San Francisco Mayor Speaks About Prop 8 At UC-Davis

This story was written by Jeremy Ogul, The California Aggie


San Francisco MayorGavin Newsom was at the University of California-Davis on Wednesday for meetings with campus Democrats as well as area agriculture leaders.



Newsom was hosting an "urban-rural roundtable," a private meeting with state and regional agricultural leaders and food producers to discuss regional food policy, according to the San Francisco Chronicle. Newsom also met privately with active members of Davis College Democrats, Students for Barack Obama and King Hall Democrats, the Democratic Party organization at the UC-Davis School of Law.



Newsom, who has been a leading advocate for marriage rights for gay couples, has been a leading opponent of Proposition 8, the constitutional amendment that would ban same-sex marriage in California.



"I believe in the principle of equality, and I don't think you can preach equality and then excuse yourself from offering it to one segment of society," he said in an interview after the meetings. "I think it's discriminatory to take rights away from people, and again those rights are legally afforded people today."



Newsom was featured in a recent Yes on 8 television advertisement that included a clip of him at a rally saying, "The door's wide open now. It's gonna happen, whether you like it or not." He said he hopesCalifornians willlook past television advertisements to see the real issue.



"Well, you know, I had my Howard Dean moment," he said. "I wasn't particularly proud that they spliced it, cut and pasted it."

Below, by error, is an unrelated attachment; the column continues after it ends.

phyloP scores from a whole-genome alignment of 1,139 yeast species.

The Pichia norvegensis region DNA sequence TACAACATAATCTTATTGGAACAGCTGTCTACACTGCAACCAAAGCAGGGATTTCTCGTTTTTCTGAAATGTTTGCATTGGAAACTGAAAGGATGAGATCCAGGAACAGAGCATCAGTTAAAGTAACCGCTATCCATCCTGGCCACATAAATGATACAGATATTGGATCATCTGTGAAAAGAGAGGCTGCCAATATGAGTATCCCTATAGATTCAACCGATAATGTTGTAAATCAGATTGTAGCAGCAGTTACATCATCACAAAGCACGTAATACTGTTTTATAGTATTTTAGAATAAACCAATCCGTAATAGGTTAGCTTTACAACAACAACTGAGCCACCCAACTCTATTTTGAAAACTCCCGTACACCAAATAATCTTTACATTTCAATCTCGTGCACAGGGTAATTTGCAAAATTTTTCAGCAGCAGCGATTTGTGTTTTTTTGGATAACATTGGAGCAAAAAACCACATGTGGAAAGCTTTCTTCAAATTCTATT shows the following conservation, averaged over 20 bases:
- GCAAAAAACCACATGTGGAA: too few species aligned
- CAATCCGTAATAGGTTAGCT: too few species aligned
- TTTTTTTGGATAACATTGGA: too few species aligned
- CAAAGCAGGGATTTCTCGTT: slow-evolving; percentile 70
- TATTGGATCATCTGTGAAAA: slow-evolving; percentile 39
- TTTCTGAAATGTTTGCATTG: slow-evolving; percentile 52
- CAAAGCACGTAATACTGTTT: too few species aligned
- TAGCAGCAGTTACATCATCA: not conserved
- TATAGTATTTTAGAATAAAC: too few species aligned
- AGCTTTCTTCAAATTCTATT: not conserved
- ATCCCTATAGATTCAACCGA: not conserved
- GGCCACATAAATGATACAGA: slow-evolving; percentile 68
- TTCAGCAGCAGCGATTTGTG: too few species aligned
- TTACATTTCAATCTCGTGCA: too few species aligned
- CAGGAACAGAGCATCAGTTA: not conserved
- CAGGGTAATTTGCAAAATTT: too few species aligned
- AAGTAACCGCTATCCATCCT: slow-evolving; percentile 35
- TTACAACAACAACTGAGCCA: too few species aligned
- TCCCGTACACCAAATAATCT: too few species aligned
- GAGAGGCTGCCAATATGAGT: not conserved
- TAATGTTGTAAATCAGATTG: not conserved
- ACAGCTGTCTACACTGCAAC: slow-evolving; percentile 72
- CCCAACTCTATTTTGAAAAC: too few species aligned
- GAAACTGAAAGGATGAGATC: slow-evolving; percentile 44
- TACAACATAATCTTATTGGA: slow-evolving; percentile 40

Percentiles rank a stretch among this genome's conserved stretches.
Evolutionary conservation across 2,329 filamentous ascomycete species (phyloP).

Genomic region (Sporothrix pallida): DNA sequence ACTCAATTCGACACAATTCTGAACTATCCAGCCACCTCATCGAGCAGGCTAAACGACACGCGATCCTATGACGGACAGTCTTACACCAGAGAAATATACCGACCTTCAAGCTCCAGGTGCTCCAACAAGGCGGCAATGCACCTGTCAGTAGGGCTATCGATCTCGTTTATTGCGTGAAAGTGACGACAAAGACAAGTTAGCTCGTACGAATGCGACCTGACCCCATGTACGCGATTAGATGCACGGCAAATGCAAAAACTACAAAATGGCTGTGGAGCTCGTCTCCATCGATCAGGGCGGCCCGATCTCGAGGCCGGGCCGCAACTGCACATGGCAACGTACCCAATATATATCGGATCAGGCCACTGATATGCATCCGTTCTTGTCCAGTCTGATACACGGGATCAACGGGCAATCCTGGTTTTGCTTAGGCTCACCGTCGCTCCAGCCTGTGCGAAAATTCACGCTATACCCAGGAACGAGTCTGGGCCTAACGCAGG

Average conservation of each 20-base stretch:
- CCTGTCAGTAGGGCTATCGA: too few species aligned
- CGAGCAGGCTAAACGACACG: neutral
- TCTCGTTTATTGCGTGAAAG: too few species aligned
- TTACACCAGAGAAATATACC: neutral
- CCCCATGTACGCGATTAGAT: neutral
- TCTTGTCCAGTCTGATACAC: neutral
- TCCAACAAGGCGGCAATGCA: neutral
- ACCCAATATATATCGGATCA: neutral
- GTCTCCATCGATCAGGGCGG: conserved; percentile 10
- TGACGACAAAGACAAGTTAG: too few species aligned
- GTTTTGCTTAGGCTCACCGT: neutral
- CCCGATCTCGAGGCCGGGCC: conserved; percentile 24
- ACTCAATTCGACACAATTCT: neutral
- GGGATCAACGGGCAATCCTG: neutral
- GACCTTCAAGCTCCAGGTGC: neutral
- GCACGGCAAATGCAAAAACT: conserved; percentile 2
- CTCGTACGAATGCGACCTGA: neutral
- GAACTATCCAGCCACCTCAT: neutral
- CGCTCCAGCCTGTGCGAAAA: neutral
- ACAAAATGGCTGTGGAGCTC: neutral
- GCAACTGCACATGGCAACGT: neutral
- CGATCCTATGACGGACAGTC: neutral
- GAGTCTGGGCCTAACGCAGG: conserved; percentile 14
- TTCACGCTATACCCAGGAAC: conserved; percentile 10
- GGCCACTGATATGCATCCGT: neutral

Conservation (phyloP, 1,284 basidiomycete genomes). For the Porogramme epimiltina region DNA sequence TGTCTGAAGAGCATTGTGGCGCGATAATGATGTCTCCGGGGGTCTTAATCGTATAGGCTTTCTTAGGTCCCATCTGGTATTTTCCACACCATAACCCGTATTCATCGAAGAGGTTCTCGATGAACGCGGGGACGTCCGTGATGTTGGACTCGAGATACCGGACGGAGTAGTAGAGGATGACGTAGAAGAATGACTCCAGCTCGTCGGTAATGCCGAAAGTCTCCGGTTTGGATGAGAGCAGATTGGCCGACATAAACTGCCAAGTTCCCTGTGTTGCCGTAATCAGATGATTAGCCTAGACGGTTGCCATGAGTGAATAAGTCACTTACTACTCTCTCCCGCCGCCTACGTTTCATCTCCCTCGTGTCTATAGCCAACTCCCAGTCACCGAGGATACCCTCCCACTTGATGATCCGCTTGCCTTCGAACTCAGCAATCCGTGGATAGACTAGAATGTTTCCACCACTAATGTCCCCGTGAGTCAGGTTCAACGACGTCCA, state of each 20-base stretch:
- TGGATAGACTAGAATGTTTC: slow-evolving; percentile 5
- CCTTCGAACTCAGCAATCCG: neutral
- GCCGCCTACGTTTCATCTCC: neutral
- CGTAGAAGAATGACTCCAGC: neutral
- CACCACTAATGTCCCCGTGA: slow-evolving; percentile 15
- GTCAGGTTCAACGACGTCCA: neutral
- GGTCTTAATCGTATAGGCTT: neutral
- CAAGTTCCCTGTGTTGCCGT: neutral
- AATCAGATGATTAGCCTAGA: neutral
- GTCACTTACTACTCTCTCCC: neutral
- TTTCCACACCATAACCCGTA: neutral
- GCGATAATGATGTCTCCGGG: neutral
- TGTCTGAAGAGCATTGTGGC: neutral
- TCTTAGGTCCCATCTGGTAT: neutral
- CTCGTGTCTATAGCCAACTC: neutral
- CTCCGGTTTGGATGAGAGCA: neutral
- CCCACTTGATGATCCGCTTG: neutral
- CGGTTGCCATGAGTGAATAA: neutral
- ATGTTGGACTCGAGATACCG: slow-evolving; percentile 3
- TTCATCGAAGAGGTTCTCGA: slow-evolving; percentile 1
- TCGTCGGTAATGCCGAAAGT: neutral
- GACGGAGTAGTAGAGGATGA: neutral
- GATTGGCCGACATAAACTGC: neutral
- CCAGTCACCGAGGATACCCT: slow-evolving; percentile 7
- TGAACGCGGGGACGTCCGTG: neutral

In the context of the speech, it wasn't something that raised eyebrows, and no one called or wrote him about it until three months later, he said.



"As John McCain likes to say, this is tough business," he said. "It's a contact sport - I understand that well."



Newsom, who was a longtime San Francisco city councilmember before becoming mayor, is considering running for governor of California in 2010. He said the outcome of the Prop 8 debate would not affect his decision to run, but could affect the viability of a campaign.



"Even if I'm in the minority and even if Prop 8 wins and the position we've been trying to advance fails, it won't deter my desire to be part of the future and the direction of this state," he said.



The San Francisco mayor also talked about the budget problems facing the University of California, saying the state's inability to provide an affordable college education was seriously interfering with California's ability to compete with other states and countries.



"I think it's a downward spiral," he said. "I think it's one of those colossal mistakes we've been making over the last decade in this state I think it is pennywise and pound foolish, and I don't mean that just as a throwaway clich, I mean that sincerely."

He said the issue was something that needs to be addressed immediately.



"The greatness of this state is its investment in people, and when we start pricing people out of institutions of higher learning, we're no longer competitive. We're no longer on the leading and cutting edge."
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